Innovation and growth – Currently, ESG assets are scalable, meaning they can result in better returns, higher profits and higher share prices
The cons of ESG investing
Performance is pushing prices up – Though ESG investments are currently performing well, this will eventually push the price up. Higher pricing means potentially poorer future returns
Alignment of goals – Many ESG assets may not have evidence of their impact on people and the planet. This means actions may not align with an investor’s original goals
Consistency and changing ratings – Because the ratings of ESG funds change all the time, they may not have that much value to investors
Low shareholder activism – Many of the larger ESG providers don’t engage themselves in shareholder activism, which is often an unrealized reason for investing in the first place
Higher associated costs – Because they must manage more costs than traditional investments (e.g., research and activism), ESGs can create large expenses and reduce profit
What should you be asking clients interested in ESG?
Good financial advice is all about trust and understanding.
Without understanding your client’s investment goals, it’s impossible to determine whether an ESG fund is right for them.
There are five questions you’ll need to ask before exploring options further.
Your client’s answers will help you narrow down where they’ll feel happiest sending their money and what kind of returns they expect to make.
1. How strongly do you feel about a company’s social investment goals? – From reducing their climate footprint to ending slave labor, knowing how much a potential investor cares about different social responsibility issues is essential. That will let you know how amenable they are to ESG investments
2. How quickly would you like to see returns? – One downside to ESGs is that they tend to offer returns over a longer-term timeline. An ESG may not be a good option if your client wants a faster return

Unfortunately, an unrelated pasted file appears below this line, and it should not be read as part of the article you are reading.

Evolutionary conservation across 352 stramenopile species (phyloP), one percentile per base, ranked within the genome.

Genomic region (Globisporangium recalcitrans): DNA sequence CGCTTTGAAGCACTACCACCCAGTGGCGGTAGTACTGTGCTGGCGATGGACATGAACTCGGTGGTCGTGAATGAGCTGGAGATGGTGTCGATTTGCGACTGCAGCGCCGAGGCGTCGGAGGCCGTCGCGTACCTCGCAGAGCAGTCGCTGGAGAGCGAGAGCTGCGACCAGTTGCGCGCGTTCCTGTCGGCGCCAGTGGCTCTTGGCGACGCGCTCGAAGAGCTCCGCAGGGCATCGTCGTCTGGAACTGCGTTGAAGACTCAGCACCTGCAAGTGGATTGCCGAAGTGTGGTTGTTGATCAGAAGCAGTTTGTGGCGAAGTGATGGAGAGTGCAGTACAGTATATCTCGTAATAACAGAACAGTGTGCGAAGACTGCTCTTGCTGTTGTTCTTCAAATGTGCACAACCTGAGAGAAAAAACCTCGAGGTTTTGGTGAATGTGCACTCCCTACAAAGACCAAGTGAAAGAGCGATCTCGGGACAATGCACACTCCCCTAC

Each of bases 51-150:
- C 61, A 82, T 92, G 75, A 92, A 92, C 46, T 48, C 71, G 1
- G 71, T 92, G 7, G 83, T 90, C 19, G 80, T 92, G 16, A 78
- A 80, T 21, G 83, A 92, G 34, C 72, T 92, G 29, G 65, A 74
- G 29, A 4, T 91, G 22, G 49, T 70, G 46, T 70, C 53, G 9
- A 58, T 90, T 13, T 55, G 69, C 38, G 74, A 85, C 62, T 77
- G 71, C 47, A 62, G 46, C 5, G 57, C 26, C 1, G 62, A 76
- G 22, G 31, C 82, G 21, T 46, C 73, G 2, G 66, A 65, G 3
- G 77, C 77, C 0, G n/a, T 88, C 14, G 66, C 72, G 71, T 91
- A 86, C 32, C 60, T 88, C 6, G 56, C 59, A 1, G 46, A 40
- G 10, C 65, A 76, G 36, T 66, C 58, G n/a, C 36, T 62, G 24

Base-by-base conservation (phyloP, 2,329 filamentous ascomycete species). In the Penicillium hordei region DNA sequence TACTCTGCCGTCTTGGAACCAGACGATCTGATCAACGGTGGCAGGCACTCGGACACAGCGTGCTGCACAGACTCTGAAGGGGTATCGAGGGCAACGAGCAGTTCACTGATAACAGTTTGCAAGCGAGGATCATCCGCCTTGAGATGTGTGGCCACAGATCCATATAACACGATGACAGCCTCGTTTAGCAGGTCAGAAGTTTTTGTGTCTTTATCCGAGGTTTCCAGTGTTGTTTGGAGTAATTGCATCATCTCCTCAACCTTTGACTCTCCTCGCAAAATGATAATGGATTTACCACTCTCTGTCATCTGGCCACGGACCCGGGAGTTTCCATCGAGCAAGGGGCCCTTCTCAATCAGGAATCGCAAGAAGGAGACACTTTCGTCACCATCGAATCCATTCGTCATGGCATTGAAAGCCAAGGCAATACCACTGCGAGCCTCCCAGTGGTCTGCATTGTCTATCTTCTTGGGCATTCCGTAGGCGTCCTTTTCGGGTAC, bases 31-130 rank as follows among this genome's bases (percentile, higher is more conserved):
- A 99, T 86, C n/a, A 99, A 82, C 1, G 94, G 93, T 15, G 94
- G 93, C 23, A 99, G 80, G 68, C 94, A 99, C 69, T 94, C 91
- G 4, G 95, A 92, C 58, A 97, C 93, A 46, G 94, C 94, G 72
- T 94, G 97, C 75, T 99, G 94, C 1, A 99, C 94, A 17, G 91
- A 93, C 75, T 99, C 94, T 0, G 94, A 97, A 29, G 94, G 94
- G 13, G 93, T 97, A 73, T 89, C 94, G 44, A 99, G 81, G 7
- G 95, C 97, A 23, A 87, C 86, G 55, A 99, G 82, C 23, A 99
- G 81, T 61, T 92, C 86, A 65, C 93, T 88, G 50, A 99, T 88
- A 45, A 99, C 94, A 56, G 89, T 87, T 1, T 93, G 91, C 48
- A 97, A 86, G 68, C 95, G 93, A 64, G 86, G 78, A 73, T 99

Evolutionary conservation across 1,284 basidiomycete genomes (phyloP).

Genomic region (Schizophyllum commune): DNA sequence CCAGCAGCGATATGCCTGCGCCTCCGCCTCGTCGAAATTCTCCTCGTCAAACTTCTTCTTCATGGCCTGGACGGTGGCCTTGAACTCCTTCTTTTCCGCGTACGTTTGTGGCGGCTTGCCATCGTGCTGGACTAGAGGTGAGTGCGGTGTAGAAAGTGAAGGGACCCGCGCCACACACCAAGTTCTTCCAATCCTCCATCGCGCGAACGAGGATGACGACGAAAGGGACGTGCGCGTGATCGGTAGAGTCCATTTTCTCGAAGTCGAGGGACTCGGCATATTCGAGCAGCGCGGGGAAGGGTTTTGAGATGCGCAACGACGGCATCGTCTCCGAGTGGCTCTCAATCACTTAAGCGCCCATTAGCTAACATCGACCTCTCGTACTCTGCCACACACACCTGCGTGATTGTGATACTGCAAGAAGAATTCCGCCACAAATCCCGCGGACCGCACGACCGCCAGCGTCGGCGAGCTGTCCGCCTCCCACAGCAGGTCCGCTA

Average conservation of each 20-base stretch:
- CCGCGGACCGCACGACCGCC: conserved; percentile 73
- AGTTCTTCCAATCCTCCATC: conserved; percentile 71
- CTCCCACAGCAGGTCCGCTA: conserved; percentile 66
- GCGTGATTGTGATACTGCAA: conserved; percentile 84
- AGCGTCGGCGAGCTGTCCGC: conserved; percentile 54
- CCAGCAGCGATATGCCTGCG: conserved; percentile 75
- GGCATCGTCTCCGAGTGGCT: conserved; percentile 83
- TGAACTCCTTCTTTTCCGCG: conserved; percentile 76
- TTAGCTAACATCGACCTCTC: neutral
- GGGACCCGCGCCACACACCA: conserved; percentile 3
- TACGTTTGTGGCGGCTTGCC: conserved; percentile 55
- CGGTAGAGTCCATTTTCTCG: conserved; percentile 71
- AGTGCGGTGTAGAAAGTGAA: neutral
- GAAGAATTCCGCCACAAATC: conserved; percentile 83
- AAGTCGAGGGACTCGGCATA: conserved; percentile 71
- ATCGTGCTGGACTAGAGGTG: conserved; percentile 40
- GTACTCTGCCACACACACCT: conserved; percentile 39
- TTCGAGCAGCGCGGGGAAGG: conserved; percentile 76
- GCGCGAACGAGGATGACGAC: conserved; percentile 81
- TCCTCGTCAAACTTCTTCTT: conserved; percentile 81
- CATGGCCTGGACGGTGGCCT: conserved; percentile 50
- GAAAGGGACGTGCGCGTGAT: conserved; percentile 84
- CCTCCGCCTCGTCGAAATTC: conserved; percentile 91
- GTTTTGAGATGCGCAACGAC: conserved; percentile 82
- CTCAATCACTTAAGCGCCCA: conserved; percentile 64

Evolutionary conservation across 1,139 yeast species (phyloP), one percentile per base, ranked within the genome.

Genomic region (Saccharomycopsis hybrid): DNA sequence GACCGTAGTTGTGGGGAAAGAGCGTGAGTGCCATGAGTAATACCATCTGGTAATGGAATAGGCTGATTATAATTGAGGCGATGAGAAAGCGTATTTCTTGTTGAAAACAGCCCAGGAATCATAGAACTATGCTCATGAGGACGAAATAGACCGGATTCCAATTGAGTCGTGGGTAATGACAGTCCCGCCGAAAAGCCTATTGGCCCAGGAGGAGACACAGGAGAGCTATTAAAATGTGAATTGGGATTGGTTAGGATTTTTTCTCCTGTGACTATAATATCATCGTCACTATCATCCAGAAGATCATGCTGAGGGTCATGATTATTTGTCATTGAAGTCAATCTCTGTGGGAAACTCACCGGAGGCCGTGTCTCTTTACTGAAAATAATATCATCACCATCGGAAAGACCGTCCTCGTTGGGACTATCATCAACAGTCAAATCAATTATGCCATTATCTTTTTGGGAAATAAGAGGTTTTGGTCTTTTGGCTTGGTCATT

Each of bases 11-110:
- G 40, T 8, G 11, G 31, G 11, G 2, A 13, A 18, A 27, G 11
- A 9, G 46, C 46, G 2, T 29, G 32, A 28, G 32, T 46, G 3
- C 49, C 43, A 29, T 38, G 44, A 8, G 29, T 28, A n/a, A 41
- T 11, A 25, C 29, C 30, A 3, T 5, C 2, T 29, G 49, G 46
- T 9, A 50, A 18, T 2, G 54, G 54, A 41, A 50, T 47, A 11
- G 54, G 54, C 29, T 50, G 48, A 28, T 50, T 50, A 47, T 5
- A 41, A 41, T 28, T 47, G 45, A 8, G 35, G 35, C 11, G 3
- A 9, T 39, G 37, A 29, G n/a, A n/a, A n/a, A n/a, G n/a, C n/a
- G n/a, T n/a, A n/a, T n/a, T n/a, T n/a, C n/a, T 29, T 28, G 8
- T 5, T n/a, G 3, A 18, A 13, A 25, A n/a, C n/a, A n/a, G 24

3. Are you interested in having outperforming companies in your portfolio? – Many ESG funds are now outperforming their competitors. If the client wants to improve their portfolio with outperforming companies, ESG investments are a great choice
4. Do you want visibility on how much good your investment is doing? – Because ESGs are mainly measured on their relationship to risk, it can be hard to register their impact. If your client wants to see that impact, focus on finding an investment that can evidence its results
5. Are there any sectors you’d rather avoid investing in? – Your client may care far more about some issues than others. It’s essential to narrow down their preferences, and knowing what they don’t want to invest in presents other opportunities
How will ESG investments grow your business?
In the post-pandemic financial world, things look bright for ESG funds.
With vast amounts of money in this budding area of investing, the opportunity for financial advice businesses to grow with their clients’ portfolios is enormous.
And because many ESG investors are young, the appetite for expansion into sustainable assets will only increase with time.
ESGs can grow your business by attracting new customers, involving you in recognizably good causes and helping Millennial and Gen Z investors gain huge returns.
The more ESGs impact the world, the more people will want to invest.
Kate has written for leading publications and blue chip companies over the last 20 years.